Thursday, 18 July 2013

Turning of the First Sod

Prior to the arrival of the railway in 1882 the village of Capertee was an ‘insignificant place’ on the road between Lithgow and Mudgee. While there were a few houses, farms and inns in the area the arrival of the railway was, arguably, the foundation event in the settlements history. In the Town and Country Journal (25th September 1880) we read of the excitement in the district when construction works began on the first section of the branch railway from Wallerawang to Capertee Camp (as Capertee village was then known).

Capertee Railway Station - the end of the first section of the Wallerawang to Mudgee branch line

Turning of the First Sod of the Mudgee-Wallerawang Railway

The small and quiet town of Wallerawang situated just beyond the Blue Mountains, is to-day the scene of the turning of the first sod of the railway to Mudgee, whose inhabitants are evincing great interest in the ceremony, and for their conveyance Cobb's coaches and almost every other description of vehicle has been brought to use. A good number of people from Mudgee and the surrounding district arrived yesterday and during the night. Two special coaches, heavily laden with passengers from these places reached Wallerawang at 9 o'clock this morning, and other people, many on horseback, are pouring into the hamlet. The few who arrived from Sydney and stations along the line by the mail train at half-past 1 o'clock this morning, found it impossible to secure accommodation, and several who came just before by the Mudgee coach were compelled to go to Lithgow, some 10 miles down the line. The Royal, Commercial, and Railway Hotels, and most of the private residences were crowded to their utmost extent with visitors. The night was frosty, and piercingly cold - so cold that your representative is conscious of the fact that he, thanks to the good nature of one of the station officials, escaped from freezing by being allowed to remain bedless and beddingless in the ladies' waiting-room. He passed a miserable night, and in a half-hour's slumber dreamt that he was undergoing some approved though prolonged process of refrigeration, and contemplates for a reason, afterwards thinking he is in Wallerawang. Daylight broke magnificently fine, and so far the sky has continued cloudless. For the special indulgence of the navvies, the contractors have furnished several large casks of beer; it is somewhat significant that where it is placed there are no holes, but abundance of water; the navvy force has been considerably augmented from the surrounding neighbourhood.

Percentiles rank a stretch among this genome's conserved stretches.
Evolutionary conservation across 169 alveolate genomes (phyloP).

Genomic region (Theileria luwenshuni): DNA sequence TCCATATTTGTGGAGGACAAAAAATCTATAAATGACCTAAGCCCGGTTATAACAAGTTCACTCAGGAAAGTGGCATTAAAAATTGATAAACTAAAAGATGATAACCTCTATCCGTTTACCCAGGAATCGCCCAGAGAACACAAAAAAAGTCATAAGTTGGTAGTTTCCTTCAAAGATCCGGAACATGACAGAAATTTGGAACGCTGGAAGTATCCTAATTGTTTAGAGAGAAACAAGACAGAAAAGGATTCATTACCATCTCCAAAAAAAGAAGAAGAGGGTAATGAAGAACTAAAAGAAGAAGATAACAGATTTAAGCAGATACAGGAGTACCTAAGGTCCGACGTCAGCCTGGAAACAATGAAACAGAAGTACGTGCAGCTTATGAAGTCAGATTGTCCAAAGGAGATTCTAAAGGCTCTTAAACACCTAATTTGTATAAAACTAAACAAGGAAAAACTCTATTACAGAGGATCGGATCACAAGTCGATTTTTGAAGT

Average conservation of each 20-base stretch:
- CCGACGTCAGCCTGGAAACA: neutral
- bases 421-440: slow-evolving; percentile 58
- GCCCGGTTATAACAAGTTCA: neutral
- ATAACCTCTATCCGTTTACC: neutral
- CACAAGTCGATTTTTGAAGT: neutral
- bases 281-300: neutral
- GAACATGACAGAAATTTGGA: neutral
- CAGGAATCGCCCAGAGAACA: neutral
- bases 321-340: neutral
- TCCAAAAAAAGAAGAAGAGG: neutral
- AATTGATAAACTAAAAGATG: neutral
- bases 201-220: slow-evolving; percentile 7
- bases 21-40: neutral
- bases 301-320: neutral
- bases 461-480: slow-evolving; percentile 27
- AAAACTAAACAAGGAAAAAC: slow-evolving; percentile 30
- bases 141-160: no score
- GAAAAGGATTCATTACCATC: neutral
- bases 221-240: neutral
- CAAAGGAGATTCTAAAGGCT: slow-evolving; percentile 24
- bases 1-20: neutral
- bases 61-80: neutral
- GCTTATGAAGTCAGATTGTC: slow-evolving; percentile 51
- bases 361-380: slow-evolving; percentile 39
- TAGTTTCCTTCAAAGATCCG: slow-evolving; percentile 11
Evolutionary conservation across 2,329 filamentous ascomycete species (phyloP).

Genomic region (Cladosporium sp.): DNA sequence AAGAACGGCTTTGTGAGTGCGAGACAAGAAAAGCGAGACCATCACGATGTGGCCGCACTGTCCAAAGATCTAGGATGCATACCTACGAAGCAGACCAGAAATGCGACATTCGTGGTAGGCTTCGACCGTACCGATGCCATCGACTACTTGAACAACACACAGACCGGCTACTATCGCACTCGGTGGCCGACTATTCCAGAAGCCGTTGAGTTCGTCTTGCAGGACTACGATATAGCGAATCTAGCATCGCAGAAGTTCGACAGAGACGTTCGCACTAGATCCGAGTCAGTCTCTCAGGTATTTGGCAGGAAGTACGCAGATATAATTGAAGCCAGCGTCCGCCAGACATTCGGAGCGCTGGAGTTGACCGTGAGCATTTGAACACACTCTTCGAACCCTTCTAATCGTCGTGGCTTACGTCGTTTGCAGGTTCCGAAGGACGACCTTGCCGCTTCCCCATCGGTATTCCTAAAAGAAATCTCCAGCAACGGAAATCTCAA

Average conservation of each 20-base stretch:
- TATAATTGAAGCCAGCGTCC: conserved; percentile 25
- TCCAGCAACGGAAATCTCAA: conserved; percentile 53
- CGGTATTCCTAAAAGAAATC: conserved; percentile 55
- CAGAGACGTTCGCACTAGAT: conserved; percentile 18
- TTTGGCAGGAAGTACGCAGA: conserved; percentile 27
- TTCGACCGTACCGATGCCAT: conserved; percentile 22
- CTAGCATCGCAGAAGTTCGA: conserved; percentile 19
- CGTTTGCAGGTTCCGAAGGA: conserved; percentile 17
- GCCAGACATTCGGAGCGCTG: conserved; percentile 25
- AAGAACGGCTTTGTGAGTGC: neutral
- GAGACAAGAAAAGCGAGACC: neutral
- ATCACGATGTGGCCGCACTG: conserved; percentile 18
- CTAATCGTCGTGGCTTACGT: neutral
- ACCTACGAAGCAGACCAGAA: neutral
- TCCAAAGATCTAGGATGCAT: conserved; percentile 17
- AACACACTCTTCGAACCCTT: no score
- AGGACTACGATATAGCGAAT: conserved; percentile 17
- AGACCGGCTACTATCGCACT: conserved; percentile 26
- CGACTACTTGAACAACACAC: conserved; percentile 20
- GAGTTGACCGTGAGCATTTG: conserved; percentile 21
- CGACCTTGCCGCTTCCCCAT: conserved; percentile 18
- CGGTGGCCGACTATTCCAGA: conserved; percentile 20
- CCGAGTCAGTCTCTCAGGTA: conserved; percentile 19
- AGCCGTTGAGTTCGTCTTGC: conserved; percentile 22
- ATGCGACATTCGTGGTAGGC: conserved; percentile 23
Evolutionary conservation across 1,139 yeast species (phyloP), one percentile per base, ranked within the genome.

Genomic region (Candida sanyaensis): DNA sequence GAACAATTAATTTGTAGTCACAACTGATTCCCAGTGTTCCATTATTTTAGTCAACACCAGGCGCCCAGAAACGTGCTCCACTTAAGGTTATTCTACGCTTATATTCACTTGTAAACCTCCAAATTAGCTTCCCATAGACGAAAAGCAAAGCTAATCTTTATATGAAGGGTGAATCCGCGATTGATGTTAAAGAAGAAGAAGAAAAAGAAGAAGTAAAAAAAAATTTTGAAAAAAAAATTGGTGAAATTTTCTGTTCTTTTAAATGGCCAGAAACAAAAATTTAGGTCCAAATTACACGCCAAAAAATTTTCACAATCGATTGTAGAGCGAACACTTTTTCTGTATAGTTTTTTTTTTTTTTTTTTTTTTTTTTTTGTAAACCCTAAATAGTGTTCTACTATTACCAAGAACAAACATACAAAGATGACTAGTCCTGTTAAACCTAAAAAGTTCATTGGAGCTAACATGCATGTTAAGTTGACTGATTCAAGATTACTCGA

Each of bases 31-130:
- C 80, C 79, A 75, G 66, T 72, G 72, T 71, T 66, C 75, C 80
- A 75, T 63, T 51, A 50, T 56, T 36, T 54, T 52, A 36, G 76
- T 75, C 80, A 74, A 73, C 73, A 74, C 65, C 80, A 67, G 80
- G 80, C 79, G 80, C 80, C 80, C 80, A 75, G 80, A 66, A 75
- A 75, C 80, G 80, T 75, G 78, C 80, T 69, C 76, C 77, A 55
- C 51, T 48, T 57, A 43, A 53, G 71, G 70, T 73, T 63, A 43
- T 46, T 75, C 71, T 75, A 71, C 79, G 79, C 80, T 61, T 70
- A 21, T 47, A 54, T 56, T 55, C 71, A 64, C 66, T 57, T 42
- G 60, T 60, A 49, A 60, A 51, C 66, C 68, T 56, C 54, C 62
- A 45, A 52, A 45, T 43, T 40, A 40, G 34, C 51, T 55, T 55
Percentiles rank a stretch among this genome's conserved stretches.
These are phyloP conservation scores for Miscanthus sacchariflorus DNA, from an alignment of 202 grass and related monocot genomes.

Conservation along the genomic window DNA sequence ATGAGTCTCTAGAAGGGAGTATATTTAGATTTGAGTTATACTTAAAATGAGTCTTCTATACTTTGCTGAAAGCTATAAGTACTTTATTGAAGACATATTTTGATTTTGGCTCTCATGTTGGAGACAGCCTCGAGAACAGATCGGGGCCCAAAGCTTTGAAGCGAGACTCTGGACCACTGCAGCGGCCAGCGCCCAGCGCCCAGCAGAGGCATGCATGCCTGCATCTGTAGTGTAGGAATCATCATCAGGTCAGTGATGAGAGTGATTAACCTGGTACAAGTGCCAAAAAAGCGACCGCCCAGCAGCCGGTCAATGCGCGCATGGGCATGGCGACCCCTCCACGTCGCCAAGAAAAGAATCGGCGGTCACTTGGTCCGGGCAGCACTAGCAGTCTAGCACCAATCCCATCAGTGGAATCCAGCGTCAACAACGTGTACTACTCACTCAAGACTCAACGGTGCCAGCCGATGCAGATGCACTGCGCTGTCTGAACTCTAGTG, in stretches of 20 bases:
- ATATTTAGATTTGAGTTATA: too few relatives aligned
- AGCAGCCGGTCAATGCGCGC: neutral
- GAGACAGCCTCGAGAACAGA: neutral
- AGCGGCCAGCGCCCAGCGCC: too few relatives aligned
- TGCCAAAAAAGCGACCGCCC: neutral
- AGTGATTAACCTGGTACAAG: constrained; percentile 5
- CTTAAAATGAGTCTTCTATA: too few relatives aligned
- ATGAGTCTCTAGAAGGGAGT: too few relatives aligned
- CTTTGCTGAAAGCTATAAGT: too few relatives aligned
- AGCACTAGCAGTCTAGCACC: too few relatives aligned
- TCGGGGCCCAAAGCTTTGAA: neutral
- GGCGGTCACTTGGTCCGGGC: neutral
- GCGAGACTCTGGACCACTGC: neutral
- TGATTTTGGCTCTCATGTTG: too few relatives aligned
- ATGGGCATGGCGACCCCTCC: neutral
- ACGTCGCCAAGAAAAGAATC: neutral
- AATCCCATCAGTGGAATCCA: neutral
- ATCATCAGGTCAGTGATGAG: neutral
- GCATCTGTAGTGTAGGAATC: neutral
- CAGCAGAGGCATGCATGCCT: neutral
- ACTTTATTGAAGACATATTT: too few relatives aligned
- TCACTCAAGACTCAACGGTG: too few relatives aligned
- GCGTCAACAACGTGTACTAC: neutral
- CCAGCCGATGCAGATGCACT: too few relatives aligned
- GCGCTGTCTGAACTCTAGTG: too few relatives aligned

This section of the line to Mudgee is 22 miles 54 chains in extent, branching off the Great Western line at a point some quarter of a mile distant from the Wallerawang railway station, thence proceeding in a north-west direction, and ending at an insignificant place named Capertee Camp. The contractors are Messrs. Monie and Mathieson, who constructed the Dunolly and St. Arnaud line, and other large public works in Victoria. The amount of their tender for this section of the Mudgee railway was £180,600, and the time allowed for the completion of the contract is 19 months from the time of commencing. Operations were started on the 3rd of the present month. The work done up to the present consists principally of clearing the timber from the junction onwards. Already the timber has been cleared for some 11 miles, and cuttings scattered over the first eight miles are in progress. the timber for bridge piles has been hewn, and large quantities of bricks, stone, and earthenware pipes, for culverts and drains, are in readiness for use. Over 300 men are now employed, and in the course of a few months the contractors expect to have fully 1000 on the works, the number employed being increased every day. They have had no difficulty in procuring men, and none is anticipated, although good navvies are rather scarce so far. Bricks are brought from Lithgow, but the contractors propose to erect kilns and make their own bricks. The timber for piles can be obtained in abundance along the route, any kind, provided it is round, being used - except white gum, which is disallowed - and pile driving will commence next week. It is probable that, after the construction of the first few miles of railway from Wallerawang, various sub-contracts will be let by the contractor-in-chief. As is evident from the cost of this section, there are many cuttings to be made, more particularly towards the end of the section, in some places the ground being extremely hard and the cuttings deep. The deepest will be over 50ft, and the largest nearly 100,000 yards, including the only tunnel, which will be 187 yards in length. This cutting and tunnel will be made towards the end of the section, and others at different parts of the route. the line, in consequence of the roughness of the country over which it must pass, will be rather circuitous, and the curves almost continuous, though not near so great as those on the mountains. The deepest gradient will be one in 48, others varying from that downwards. The carrying out of this section will include the erection of seven timber bridges, all of one size, namely, 86 yards , crossing small creeks. No station will be required at any part, except at the end of the first section, for some time after the opening of the line, unless during its construction an impetus to settlement on some of the intermediate parts is given. The length of the line, when finished right through to Mudgee, will be 86 miles, to be made up of three sections. Whether or not the Government will await the completion of the first section before they invite tenders for the second or third is not known, and on this point the people of Mudgee, whom the railway will mostly benefit, evince some anxiety. Perhaps the want of railway communication with the town and district of Mudgee, and the inconvenience or rather distastefulness of travelling long distances by coach, as compared with travelling by rail, were never more demonstrated than at Wallerawang last evening when two Darlinghurst prisoners heavily ironed were brought from Sydney bound for Mudgee. They could not be seated on the box with their keeper, consequently two well-known and highly respected ladies, the only other passengers, had preference to sit nearly 12 hours in a small coach - with these gaol birds, who were attired in prison habiliments, and could not move withought the clanking of their irons being heard.